Diversity of woody-host infecting Phytophthora species in public parks and botanic gardens as revealed by metabarcoding, and opportunities for mitigation through best practice.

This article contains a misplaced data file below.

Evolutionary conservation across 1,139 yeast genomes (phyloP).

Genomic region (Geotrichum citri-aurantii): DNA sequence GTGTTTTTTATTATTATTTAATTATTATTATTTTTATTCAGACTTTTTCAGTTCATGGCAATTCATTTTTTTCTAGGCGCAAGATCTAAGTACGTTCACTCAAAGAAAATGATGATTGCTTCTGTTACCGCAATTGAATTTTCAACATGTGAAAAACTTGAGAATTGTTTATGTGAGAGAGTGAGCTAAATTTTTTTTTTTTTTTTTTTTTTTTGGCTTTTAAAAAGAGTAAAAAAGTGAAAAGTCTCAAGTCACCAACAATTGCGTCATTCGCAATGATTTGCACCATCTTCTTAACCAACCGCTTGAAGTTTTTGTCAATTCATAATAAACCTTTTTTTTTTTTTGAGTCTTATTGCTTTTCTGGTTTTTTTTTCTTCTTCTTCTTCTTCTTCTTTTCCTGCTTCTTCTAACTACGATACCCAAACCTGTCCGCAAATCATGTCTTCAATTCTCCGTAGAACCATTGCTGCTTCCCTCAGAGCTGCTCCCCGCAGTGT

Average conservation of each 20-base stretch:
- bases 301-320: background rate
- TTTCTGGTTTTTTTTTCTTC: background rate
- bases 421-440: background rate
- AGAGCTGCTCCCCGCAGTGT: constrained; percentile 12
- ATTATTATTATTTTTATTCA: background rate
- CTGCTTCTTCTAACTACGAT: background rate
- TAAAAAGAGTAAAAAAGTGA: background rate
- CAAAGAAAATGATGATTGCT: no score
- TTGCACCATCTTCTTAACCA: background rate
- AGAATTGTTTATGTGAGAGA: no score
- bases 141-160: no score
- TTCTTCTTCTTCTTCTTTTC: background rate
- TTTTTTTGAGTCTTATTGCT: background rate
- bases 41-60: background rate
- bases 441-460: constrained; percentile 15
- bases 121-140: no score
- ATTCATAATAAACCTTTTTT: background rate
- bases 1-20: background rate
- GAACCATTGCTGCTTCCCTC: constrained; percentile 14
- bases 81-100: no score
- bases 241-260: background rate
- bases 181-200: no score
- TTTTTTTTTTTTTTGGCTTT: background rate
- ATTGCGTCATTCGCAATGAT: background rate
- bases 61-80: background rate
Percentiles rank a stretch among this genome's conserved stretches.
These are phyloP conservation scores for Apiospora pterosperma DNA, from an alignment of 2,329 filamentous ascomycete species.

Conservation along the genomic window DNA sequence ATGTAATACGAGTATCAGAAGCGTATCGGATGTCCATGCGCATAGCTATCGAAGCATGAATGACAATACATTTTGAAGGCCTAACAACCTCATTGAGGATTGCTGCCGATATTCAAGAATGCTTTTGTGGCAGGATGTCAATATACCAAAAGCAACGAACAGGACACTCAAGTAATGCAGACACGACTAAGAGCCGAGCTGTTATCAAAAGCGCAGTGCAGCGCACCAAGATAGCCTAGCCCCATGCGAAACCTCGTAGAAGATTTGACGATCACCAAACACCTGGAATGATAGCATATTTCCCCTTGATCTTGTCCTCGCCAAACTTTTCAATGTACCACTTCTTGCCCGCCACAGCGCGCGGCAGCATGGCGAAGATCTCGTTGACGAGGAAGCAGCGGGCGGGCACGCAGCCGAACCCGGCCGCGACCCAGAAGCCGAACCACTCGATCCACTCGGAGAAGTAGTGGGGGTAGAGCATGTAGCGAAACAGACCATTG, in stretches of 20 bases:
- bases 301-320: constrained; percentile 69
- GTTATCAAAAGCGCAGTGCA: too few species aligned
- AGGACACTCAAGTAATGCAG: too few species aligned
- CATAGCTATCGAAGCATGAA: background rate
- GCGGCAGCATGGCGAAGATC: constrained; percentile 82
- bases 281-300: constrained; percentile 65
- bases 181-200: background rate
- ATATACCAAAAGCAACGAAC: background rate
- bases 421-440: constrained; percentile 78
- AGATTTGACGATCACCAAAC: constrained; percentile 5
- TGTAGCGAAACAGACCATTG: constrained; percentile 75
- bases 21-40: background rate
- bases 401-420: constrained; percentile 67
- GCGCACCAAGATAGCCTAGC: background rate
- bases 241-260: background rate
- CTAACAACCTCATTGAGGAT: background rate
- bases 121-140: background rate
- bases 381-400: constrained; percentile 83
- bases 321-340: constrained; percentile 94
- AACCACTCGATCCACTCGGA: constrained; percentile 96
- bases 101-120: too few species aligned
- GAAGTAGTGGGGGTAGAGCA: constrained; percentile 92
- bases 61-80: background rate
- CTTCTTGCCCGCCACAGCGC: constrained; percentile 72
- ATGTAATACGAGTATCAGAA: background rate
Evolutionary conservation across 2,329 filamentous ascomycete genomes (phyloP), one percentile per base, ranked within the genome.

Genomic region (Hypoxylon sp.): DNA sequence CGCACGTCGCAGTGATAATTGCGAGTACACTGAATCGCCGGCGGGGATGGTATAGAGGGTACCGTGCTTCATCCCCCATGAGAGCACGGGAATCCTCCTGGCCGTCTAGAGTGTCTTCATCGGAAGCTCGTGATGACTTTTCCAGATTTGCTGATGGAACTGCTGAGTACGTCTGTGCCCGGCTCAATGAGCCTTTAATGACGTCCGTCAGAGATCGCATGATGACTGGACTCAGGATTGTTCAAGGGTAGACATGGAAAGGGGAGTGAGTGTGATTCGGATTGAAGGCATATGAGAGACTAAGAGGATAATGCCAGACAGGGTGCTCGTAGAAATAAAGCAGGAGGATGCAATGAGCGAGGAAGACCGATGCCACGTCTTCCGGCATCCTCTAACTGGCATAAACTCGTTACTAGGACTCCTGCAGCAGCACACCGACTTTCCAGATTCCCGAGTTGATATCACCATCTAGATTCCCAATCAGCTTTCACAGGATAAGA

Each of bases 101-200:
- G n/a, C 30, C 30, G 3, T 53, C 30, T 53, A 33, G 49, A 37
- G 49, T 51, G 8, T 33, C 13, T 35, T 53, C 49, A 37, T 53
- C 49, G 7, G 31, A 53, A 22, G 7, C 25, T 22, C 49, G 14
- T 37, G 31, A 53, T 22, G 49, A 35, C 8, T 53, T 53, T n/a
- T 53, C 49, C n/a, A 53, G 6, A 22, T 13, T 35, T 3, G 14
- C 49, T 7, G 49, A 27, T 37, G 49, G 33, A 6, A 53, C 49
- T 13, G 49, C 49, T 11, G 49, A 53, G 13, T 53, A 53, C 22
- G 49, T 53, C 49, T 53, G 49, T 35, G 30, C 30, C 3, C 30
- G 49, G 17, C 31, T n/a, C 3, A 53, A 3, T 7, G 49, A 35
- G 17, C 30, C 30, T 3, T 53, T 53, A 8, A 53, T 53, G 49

The diversity of Phytophthora species in soils collected from 14 highly disturbed sites in northern Britain, including botanic gardens, arboreta, public parks and other amenity woodland sites, was analysed using a molecular technique known as DNA metabarcoding. This technique enables the identification of multiple species present in a single environmental sample based on a DNA 'barcode' unique to each species. The genus Phytophthora was targeted in this study due to its increasing impact on Britain's forests and woodlands over the last 20 years. The introduction and spread of new Phytophthora species into Britain has been strongly associated with the movement of traded containerised plants, with a number of Phytophthora outbreaks reported on host trees located in public gardens and parks that had recently undergone planting or landscape regeneration schemes. This study was undertaken to assess the extent to which these highly disturbed sites with extensive planting regimes act as harbours for woody-host infecting Phytophthora species. A total of 23 Phytophthora species, the majority of which are known to be pathogens of woody hosts, were detected across the 14 sites sampled. These included four quarantine-regulated pathogens and four species not previously recorded in Britain. Also detected were three as-yet undescribed Phytophthora species and nine oomycete sequences with no clear match to any known genus. There was no effect of geographical location, elevation, underlying soil type, host family or host health status on the Phytophthora assemblages at each site, suggesting that the Phytophthora communities detected are likely to comprise introduced species associated with planting programmes. P. austrocedri and P. pseudosyringae were two of the most abundant Phytophthora species detected, both of which cause serious damage to trees and are regarded as fairly recent introductions to Britain. The practical implications of the findings in terms of mitigating Phytophthora introduction, spread and impact at botanic gardens, arboreta and urban parks are discussed.